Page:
-As one of the deadliest cancers, esophageal cancer has an overall 5 year survival rate of only 19.9%.

-There are no routine or standard screenings to improve early detection of esophageal cancer.

-Symptoms often arise late, once the cancer is considered advanced or “distant” (spread to lymph nodes and other organs.)

-Stage IV esophageal cancer has a survival rate of only 4.8%.

-Despite all of these facts, esophageal cancer research is extremely underfunded.


Make a difference!

Join The Salgi Esophageal Cancer Research Foundation to help make a difference against esophageal cancer. Whether you walk, run, volunteer, sponsor or donate, your involvement will directly support this life-saving mission. Thank you!


Share the Event On Facebook!











April is Esophageal Cancer Awareness Month

April 2, 2020

For almost a decade, The Salgi Esophageal Cancer Research Foundation has worked with supporters across the globe to raise awareness, encourage early detection and to fund research of esophageal cancer.

While raising awareness and research funding for esophageal cancer is something that we do ALL year, April is a special time to make a BIG impact together.  


April is ‘Esophageal Cancer Awareness Month.’

As our world is currently suffering from the coronavirus pandmeic, The Salgi Esophageal Cancer Research Foundation promises to work even harder to continue to raise awareness of esophageal cancer.  To do that, we need your help!

Esophageal cancer is one of the fastest growing and deadliest cancers in the United States, United Kingdom and other western countries.  Esophageal cancer rarely shows early symptoms and there are currently no routine or standard screenings.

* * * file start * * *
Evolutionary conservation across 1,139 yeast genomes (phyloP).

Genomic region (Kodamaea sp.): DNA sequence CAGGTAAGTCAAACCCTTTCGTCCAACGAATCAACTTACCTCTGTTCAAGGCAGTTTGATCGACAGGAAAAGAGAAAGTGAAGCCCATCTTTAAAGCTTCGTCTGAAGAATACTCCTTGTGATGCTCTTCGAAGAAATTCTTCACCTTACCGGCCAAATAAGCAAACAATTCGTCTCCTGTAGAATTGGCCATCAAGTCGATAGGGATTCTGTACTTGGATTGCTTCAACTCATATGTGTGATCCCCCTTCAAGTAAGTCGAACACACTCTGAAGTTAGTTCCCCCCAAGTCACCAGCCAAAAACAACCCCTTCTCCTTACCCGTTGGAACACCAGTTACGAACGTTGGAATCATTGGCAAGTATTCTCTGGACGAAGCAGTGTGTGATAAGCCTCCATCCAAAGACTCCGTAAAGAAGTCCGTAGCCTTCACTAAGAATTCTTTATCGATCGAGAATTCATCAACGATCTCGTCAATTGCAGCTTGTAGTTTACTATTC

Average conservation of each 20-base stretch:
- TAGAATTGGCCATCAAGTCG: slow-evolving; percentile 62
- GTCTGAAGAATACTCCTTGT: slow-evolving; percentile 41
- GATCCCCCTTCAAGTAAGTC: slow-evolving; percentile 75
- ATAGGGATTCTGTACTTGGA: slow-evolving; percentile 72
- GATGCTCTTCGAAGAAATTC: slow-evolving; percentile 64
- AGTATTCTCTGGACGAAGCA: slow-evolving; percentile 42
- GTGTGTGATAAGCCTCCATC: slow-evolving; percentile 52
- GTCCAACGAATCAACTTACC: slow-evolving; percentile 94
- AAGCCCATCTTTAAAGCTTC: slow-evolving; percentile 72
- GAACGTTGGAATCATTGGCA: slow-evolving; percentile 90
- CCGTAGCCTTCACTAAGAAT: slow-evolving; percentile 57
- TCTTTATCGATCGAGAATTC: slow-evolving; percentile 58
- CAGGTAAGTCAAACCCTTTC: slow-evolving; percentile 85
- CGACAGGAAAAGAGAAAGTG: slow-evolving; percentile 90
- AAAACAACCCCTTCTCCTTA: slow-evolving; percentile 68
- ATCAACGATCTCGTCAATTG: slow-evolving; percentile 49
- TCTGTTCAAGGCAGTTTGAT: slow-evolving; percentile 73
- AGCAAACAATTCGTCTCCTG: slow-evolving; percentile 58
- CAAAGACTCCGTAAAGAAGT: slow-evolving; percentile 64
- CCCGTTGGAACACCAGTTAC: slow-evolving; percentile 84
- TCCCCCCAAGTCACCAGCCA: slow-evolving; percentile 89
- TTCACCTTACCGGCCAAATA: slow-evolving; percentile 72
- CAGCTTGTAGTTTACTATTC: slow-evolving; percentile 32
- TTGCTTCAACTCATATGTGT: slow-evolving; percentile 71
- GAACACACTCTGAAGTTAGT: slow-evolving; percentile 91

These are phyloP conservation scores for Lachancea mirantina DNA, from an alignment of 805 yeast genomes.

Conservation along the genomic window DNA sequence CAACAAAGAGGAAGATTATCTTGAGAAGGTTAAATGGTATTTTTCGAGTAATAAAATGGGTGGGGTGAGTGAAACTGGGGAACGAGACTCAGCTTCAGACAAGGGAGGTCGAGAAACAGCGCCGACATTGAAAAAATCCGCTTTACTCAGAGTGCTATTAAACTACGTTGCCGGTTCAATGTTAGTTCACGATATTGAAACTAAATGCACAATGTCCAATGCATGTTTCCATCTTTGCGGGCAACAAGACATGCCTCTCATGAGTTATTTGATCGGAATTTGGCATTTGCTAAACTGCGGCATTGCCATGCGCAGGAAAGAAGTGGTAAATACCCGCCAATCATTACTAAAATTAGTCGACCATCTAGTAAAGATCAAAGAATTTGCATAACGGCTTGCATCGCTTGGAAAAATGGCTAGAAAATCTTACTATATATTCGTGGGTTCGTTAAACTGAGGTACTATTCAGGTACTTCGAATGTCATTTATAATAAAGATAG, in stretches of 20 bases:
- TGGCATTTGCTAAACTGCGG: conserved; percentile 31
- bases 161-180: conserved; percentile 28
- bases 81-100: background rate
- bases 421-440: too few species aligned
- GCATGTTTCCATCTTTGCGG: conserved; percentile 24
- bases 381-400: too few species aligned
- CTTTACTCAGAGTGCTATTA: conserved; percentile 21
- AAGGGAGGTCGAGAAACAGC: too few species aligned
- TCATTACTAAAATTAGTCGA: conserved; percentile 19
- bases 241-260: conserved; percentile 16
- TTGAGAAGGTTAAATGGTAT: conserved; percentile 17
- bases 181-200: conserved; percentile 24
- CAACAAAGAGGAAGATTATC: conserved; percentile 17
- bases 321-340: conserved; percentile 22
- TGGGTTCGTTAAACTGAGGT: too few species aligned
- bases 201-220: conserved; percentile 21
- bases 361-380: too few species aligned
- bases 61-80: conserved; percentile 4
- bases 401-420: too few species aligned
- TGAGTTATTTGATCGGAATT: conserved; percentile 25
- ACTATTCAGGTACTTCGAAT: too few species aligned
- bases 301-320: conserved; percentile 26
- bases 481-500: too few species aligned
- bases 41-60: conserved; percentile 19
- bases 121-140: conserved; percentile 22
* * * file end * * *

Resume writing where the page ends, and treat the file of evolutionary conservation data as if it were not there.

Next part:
Whether you make a one-time or recurring, tax-deductible donation, visit and like us on social media, shop for esophageal cancer awareness merchandise or share this email, your support will go a long way!

Keep reading for even more simple, yet effective ways you can help!


Like us on all of our social media pages & share our posts:

Post awareness on social media, tag us and we’ll share.  @SalgiFoundation #EsophagealCancer #EsophagealCancerAwareness 💙💜



Make a donation to our charity on our website:

All donations are 100% tax-deductible and go directly towards this mission.  Donations can be made as a tribute, memoriam, in honor of a loved one, or as a gift.  If you would like us to send an acknowledgment of your donation, let us know the name, contact info & special notes!

To donate, click here.


3. Create your own Facebook fundraising page:

Create your own fundraising page on Facebook and 100% of the proceeds will go directly to The Salgi Esophageal Cancer Research Foundation.  You can create a fundraising page in minutes and encourage your family members, friends, co-workers and connections to join you in supporting a good cause.



4. Shop Periwinkle!

Visit our ‘Esophageal Cancer Awareness- Periwinkle’ Store on Zazzle.  You can shop for awareness items like t-shirts, hats, coffee mugs, key-chains and more!  These items make the perfect gift for a family member, friend, co-worker, or yourself, PLUS they raise awareness and funding for esophageal caner advocacy and research!

Have another idea? Let us know! 



Cancer Care and COVID-19

March 30, 2020